Other positive contributions in November came from: the interest-rate spread, average weekly initial claims for unemployment insurance, the real money supply, stock prices, the index of consumer expectations, average weekly manufacturing hours, manufacturers’ new orders for consumer goods and materials, and manufacturers’ new orders for nondefense capital goods. The Conference Board’s report sees November’s indicators as evidence of a broadening of the economic recovery.

Also, the Federal Reserve Bank’s Beige Book reports improving business conditions in 10 of its 12 districts during the fourth quarter. Slight to modest improvement was reported in Boston, Cleveland (which covers western PA), Atlanta, Dallas and San Francisco, while New York, Richmond, Chicago, Minneapolis and Kansas City reported stronger improvement. Most districts reported an improvement in commercial or infrastructure construction and marginal improvements in real estate fundamental. All of the districts reported continued weakness in housing markets, with no prospect for significant improvements in 2011 until excess inventories could be burned off.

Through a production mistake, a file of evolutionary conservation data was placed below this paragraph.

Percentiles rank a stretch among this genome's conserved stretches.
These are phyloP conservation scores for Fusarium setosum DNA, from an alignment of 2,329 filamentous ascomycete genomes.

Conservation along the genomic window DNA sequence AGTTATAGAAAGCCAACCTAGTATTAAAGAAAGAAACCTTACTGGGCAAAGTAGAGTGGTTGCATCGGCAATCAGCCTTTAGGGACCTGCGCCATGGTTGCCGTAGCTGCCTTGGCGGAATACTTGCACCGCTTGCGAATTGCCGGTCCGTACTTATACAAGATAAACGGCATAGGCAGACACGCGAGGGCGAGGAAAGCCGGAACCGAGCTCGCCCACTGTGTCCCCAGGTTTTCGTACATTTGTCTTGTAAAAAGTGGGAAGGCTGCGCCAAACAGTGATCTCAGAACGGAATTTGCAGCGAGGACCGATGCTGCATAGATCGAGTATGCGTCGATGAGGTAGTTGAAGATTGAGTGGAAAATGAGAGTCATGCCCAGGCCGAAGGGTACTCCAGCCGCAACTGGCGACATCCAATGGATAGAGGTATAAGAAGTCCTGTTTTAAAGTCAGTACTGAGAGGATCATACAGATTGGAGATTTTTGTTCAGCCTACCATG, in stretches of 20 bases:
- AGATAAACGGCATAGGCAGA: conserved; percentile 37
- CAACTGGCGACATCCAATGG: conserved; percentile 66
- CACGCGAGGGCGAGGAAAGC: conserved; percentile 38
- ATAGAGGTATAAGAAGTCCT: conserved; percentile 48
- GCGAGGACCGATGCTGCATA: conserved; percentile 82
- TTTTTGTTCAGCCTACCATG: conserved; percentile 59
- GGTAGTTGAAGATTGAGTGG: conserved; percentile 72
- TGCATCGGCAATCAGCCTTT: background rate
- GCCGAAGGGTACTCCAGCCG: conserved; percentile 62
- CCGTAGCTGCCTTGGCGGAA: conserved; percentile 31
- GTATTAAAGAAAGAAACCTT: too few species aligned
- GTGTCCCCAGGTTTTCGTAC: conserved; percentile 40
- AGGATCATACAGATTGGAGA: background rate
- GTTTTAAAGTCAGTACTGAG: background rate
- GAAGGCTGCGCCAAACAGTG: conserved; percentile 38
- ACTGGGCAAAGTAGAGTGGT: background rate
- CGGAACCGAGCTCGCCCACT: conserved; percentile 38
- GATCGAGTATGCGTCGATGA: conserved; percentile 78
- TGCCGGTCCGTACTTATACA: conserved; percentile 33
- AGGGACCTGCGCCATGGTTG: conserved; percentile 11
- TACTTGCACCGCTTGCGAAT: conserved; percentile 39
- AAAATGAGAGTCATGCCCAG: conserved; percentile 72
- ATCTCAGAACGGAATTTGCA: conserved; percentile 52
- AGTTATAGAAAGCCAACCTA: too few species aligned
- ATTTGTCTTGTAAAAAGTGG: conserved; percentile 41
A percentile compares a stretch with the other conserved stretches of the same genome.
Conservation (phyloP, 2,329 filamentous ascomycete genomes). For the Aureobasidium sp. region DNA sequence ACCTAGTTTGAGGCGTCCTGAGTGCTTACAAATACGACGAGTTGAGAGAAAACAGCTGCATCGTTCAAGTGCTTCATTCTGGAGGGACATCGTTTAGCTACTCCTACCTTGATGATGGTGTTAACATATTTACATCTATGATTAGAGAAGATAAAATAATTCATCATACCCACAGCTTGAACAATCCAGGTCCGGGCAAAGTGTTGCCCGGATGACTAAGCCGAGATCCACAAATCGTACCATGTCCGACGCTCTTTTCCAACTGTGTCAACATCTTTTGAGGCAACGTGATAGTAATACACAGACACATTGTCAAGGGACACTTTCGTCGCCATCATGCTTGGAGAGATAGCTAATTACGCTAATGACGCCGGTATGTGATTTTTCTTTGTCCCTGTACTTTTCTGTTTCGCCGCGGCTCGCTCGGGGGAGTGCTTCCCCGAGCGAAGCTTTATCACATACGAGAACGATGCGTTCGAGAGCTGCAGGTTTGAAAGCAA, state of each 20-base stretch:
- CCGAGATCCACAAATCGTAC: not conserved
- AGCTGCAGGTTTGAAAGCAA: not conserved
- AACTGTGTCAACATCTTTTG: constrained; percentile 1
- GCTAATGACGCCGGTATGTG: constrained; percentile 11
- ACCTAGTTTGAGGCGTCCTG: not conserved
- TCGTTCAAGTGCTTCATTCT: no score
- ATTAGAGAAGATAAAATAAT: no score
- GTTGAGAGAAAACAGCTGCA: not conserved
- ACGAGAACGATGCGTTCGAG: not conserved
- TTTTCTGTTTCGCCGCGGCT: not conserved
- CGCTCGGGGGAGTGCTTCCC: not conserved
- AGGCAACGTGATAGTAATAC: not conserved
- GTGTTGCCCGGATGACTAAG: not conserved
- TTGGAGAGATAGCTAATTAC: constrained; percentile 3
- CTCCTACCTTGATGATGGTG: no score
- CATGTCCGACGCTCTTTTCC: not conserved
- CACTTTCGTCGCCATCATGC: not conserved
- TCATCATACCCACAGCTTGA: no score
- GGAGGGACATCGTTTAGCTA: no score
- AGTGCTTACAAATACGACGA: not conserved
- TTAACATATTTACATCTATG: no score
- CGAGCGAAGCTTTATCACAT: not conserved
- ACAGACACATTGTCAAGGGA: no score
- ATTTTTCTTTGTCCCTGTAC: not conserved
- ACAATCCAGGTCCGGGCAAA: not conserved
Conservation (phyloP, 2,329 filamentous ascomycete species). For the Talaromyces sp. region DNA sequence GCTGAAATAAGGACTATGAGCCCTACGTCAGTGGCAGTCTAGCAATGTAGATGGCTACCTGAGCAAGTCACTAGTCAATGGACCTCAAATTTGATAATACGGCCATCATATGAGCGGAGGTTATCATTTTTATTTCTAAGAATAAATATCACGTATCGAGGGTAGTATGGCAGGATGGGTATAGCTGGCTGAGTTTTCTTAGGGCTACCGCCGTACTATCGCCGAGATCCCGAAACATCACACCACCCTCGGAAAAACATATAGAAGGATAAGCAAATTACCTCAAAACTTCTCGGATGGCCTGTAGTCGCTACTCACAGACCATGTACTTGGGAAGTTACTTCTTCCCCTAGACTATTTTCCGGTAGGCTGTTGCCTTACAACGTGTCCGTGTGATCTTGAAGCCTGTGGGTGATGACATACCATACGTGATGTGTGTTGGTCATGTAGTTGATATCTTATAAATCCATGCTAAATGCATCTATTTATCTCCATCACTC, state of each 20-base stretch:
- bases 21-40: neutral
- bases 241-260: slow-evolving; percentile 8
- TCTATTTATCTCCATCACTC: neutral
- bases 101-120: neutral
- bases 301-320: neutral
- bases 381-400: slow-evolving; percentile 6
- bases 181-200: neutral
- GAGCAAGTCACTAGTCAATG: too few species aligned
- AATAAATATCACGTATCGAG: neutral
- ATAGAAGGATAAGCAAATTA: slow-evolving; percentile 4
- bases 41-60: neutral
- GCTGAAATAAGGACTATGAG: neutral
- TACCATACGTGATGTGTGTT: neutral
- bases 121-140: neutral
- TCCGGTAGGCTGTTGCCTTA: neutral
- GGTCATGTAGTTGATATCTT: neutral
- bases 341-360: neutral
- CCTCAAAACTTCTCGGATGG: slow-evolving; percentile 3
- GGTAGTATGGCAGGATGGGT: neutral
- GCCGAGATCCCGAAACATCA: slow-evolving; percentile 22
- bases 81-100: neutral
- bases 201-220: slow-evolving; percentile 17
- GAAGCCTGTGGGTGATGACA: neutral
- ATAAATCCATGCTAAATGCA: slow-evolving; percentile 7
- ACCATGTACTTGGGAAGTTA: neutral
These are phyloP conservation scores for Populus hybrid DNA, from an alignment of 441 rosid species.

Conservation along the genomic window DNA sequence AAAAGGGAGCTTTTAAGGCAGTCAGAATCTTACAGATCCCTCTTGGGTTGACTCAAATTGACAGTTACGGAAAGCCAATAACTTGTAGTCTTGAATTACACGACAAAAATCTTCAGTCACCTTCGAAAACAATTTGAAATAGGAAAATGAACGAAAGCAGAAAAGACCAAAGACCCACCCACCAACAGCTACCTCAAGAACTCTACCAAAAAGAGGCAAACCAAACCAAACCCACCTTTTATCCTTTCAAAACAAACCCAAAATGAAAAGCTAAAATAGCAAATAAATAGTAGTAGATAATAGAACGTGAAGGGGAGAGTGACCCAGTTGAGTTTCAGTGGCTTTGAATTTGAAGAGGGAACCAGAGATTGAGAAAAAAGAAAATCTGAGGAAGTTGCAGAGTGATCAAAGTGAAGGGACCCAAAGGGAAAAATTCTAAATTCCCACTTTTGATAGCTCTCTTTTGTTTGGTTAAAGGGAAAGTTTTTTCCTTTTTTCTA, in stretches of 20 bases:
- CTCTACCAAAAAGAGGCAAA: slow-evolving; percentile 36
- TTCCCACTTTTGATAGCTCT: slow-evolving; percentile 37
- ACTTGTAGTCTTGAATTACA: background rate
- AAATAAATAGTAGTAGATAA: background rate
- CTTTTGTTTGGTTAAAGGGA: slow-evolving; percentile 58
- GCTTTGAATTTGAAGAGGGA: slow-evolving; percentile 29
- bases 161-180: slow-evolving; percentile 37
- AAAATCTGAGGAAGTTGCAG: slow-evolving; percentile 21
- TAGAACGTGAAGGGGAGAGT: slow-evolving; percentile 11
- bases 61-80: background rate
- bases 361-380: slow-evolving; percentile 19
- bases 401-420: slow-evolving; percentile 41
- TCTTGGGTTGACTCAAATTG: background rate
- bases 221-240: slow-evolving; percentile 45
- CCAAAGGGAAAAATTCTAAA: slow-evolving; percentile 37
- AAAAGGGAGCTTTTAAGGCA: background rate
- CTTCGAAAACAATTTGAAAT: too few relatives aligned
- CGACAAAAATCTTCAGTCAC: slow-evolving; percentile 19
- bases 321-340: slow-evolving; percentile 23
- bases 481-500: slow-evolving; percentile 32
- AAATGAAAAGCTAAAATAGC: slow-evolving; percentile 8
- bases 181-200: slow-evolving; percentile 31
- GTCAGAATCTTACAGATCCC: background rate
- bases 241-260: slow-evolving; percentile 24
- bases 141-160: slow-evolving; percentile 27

The two factors most significantly impacting the national housing market are the high unemployment and high inventory of unsold homes, which keeps values depressed.

Data on employment is still mixed but the fourth quarter included several positive surprises about hiring. Private payrolls continue to expand and jobless claims fall. A survey of 18,000 employers showed that 9 percent more (seasonally adjusted) intended to hire in the first quarter of 2011 than to lay off. This represents a big improvement over the 5 to 6 percent net gain of the past four quarters.